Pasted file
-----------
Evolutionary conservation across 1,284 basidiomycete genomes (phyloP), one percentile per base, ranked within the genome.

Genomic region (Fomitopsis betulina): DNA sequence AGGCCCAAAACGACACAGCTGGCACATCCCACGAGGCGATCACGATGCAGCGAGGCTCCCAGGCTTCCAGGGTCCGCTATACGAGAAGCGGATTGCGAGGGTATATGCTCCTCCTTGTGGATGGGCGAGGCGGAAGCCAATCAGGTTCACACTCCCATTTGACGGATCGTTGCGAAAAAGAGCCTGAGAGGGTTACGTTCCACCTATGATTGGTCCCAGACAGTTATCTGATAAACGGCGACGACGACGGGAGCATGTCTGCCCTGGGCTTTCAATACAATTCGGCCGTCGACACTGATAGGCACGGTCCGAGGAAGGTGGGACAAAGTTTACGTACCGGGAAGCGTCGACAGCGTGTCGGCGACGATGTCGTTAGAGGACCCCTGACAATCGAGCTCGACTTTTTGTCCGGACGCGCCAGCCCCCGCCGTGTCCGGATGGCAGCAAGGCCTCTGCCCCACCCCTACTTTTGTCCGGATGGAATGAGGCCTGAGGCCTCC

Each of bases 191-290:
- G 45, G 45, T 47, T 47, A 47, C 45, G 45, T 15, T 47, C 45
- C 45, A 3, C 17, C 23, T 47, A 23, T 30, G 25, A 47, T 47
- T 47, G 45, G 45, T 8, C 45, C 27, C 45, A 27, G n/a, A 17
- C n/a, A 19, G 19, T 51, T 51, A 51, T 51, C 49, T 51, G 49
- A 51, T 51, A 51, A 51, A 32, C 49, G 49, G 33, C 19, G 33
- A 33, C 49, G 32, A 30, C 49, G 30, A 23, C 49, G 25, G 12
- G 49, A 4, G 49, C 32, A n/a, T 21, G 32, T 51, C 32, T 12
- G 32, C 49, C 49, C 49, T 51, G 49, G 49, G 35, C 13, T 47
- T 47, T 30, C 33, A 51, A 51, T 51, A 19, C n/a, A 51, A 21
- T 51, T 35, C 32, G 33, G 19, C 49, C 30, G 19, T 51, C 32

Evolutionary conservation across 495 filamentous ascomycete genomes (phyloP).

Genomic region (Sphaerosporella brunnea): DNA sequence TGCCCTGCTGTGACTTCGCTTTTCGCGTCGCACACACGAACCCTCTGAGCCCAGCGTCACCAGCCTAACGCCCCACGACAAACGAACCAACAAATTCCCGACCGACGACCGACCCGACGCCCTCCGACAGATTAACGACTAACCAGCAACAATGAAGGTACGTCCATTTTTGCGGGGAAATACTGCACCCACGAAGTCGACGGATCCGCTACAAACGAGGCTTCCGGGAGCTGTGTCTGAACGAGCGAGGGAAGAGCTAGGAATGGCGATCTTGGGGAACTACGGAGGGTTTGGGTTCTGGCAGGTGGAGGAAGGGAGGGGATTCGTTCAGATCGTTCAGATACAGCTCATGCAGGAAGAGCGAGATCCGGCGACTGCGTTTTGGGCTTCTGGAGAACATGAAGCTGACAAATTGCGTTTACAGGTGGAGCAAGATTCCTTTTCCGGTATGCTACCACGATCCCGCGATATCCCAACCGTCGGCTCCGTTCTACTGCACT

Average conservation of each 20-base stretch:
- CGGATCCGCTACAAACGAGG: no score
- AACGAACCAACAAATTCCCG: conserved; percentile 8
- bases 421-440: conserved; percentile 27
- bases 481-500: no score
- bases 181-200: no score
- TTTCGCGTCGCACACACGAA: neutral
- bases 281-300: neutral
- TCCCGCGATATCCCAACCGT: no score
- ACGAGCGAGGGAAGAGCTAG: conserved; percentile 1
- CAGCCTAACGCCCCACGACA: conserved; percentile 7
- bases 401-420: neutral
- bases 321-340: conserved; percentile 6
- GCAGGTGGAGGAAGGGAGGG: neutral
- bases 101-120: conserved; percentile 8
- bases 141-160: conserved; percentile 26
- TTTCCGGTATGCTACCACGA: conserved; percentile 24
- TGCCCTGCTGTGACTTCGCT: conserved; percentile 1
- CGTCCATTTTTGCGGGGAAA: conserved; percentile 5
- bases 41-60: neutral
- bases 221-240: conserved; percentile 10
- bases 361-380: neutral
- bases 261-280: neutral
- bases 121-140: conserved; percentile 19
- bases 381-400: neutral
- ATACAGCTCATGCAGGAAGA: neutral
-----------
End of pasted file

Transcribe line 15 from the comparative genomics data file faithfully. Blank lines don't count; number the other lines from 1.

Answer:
Genomic region (Sphaerosporella brunnea): DNA sequence TGCCCTGCTGTGACTTCGCTTTTCGCGTCGCACACACGAACCCTCTGAGCCCAGCGTCACCAGCCTAACGCCCCACGACAAACGAACCAACAAATTCCCGACCGACGACCGACCCGACGCCCTCCGACAGATTAACGACTAACCAGCAACAATGAAGGTACGTCCATTTTTGCGGGGAAATACTGCACCCACGAAGTCGACGGATCCGCTACAAACGAGGCTTCCGGGAGCTGTGTCTGAACGAGCGAGGGAAGAGCTAGGAATGGCGATCTTGGGGAACTACGGAGGGTTTGGGTTCTGGCAGGTGGAGGAAGGGAGGGGATTCGTTCAGATCGTTCAGATACAGCTCATGCAGGAAGAGCGAGATCCGGCGACTGCGTTTTGGGCTTCTGGAGAACATGAAGCTGACAAATTGCGTTTACAGGTGGAGCAAGATTCCTTTTCCGGTATGCTACCACGATCCCGCGATATCCCAACCGTCGGCTCCGTTCTACTGCACT